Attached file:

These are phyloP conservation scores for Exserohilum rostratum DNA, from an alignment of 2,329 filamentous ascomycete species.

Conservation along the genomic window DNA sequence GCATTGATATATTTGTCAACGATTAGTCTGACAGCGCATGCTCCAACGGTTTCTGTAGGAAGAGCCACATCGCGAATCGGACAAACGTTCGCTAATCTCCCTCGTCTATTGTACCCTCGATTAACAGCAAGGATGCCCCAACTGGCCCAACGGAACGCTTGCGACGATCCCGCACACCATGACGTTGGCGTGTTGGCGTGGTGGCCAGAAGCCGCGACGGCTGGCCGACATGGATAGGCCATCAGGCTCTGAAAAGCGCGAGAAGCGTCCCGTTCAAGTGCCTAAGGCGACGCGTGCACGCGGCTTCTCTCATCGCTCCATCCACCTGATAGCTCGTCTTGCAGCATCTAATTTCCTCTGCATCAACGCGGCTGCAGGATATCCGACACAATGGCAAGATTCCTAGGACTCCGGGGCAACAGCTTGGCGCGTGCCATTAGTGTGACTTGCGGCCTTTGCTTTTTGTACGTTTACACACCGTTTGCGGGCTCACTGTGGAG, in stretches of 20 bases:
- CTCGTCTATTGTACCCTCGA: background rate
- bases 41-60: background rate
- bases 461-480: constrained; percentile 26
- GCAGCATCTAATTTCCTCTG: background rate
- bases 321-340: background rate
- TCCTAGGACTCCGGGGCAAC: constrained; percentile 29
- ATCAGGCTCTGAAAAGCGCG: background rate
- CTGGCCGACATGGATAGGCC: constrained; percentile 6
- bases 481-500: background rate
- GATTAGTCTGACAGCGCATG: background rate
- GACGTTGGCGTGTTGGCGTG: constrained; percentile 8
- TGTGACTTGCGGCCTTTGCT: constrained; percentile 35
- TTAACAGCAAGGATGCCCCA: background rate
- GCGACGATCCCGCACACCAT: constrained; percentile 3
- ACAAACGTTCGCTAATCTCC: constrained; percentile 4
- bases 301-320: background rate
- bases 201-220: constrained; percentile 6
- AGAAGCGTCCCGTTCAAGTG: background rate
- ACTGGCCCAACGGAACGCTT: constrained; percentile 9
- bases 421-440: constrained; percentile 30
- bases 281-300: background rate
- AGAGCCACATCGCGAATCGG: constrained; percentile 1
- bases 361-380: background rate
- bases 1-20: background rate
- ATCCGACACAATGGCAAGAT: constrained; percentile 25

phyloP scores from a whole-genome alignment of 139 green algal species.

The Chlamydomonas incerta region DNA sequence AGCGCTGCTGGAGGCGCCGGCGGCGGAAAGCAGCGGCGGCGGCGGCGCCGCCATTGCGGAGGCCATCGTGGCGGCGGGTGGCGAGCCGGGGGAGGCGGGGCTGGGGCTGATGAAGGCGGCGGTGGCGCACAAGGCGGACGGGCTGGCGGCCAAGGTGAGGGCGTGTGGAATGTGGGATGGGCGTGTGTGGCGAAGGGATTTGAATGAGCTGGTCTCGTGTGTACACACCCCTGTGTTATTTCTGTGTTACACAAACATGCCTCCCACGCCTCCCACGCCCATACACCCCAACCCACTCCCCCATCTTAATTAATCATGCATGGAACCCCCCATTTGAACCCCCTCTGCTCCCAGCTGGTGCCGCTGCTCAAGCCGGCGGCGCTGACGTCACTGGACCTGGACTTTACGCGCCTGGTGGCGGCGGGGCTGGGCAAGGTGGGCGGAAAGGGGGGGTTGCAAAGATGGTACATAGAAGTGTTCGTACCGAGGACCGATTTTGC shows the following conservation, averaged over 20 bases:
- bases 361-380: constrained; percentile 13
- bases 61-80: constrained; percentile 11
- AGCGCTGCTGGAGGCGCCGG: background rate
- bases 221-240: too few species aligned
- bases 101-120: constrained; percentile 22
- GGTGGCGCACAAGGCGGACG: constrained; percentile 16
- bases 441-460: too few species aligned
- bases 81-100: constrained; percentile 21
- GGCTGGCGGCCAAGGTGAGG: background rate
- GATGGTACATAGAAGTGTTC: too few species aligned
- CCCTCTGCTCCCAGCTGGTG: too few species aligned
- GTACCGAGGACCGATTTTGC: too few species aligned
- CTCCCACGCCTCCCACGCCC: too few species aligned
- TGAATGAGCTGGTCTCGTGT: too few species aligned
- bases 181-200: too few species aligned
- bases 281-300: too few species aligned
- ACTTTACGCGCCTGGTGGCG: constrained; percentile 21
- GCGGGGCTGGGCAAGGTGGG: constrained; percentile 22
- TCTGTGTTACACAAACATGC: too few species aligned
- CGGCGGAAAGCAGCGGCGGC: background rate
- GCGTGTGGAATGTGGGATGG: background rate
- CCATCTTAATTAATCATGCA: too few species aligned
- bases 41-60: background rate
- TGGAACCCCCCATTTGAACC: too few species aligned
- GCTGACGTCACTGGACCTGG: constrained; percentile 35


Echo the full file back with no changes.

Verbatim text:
These are phyloP conservation scores for Exserohilum rostratum DNA, from an alignment of 2,329 filamentous ascomycete species.

Conservation along the genomic window DNA sequence GCATTGATATATTTGTCAACGATTAGTCTGACAGCGCATGCTCCAACGGTTTCTGTAGGAAGAGCCACATCGCGAATCGGACAAACGTTCGCTAATCTCCCTCGTCTATTGTACCCTCGATTAACAGCAAGGATGCCCCAACTGGCCCAACGGAACGCTTGCGACGATCCCGCACACCATGACGTTGGCGTGTTGGCGTGGTGGCCAGAAGCCGCGACGGCTGGCCGACATGGATAGGCCATCAGGCTCTGAAAAGCGCGAGAAGCGTCCCGTTCAAGTGCCTAAGGCGACGCGTGCACGCGGCTTCTCTCATCGCTCCATCCACCTGATAGCTCGTCTTGCAGCATCTAATTTCCTCTGCATCAACGCGGCTGCAGGATATCCGACACAATGGCAAGATTCCTAGGACTCCGGGGCAACAGCTTGGCGCGTGCCATTAGTGTGACTTGCGGCCTTTGCTTTTTGTACGTTTACACACCGTTTGCGGGCTCACTGTGGAG, in stretches of 20 bases:
- CTCGTCTATTGTACCCTCGA: background rate
- bases 41-60: background rate
- bases 461-480: constrained; percentile 26
- GCAGCATCTAATTTCCTCTG: background rate
- bases 321-340: background rate
- TCCTAGGACTCCGGGGCAAC: constrained; percentile 29
- ATCAGGCTCTGAAAAGCGCG: background rate
- CTGGCCGACATGGATAGGCC: constrained; percentile 6
- bases 481-500: background rate
- GATTAGTCTGACAGCGCATG: background rate
- GACGTTGGCGTGTTGGCGTG: constrained; percentile 8
- TGTGACTTGCGGCCTTTGCT: constrained; percentile 35
- TTAACAGCAAGGATGCCCCA: background rate
- GCGACGATCCCGCACACCAT: constrained; percentile 3
- ACAAACGTTCGCTAATCTCC: constrained; percentile 4
- bases 301-320: background rate
- bases 201-220: constrained; percentile 6
- AGAAGCGTCCCGTTCAAGTG: background rate
- ACTGGCCCAACGGAACGCTT: constrained; percentile 9
- bases 421-440: constrained; percentile 30
- bases 281-300: background rate
- AGAGCCACATCGCGAATCGG: constrained; percentile 1
- bases 361-380: background rate
- bases 1-20: background rate
- ATCCGACACAATGGCAAGAT: constrained; percentile 25

phyloP scores from a whole-genome alignment of 139 green algal species.

The Chlamydomonas incerta region DNA sequence AGCGCTGCTGGAGGCGCCGGCGGCGGAAAGCAGCGGCGGCGGCGGCGCCGCCATTGCGGAGGCCATCGTGGCGGCGGGTGGCGAGCCGGGGGAGGCGGGGCTGGGGCTGATGAAGGCGGCGGTGGCGCACAAGGCGGACGGGCTGGCGGCCAAGGTGAGGGCGTGTGGAATGTGGGATGGGCGTGTGTGGCGAAGGGATTTGAATGAGCTGGTCTCGTGTGTACACACCCCTGTGTTATTTCTGTGTTACACAAACATGCCTCCCACGCCTCCCACGCCCATACACCCCAACCCACTCCCCCATCTTAATTAATCATGCATGGAACCCCCCATTTGAACCCCCTCTGCTCCCAGCTGGTGCCGCTGCTCAAGCCGGCGGCGCTGACGTCACTGGACCTGGACTTTACGCGCCTGGTGGCGGCGGGGCTGGGCAAGGTGGGCGGAAAGGGGGGGTTGCAAAGATGGTACATAGAAGTGTTCGTACCGAGGACCGATTTTGC shows the following conservation, averaged over 20 bases:
- bases 361-380: constrained; percentile 13
- bases 61-80: constrained; percentile 11
- AGCGCTGCTGGAGGCGCCGG: background rate
- bases 221-240: too few species aligned
- bases 101-120: constrained; percentile 22
- GGTGGCGCACAAGGCGGACG: constrained; percentile 16
- bases 441-460: too few species aligned
- bases 81-100: constrained; percentile 21
- GGCTGGCGGCCAAGGTGAGG: background rate
- GATGGTACATAGAAGTGTTC: too few species aligned
- CCCTCTGCTCCCAGCTGGTG: too few species aligned
- GTACCGAGGACCGATTTTGC: too few species aligned
- CTCCCACGCCTCCCACGCCC: too few species aligned
- TGAATGAGCTGGTCTCGTGT: too few species aligned
- bases 181-200: too few species aligned
- bases 281-300: too few species aligned
- ACTTTACGCGCCTGGTGGCG: constrained; percentile 21
- GCGGGGCTGGGCAAGGTGGG: constrained; percentile 22
- TCTGTGTTACACAAACATGC: too few species aligned
- CGGCGGAAAGCAGCGGCGGC: background rate
- GCGTGTGGAATGTGGGATGG: background rate
- CCATCTTAATTAATCATGCA: too few species aligned
- bases 41-60: background rate
- TGGAACCCCCCATTTGAACC: too few species aligned
- GCTGACGTCACTGGACCTGG: constrained; percentile 35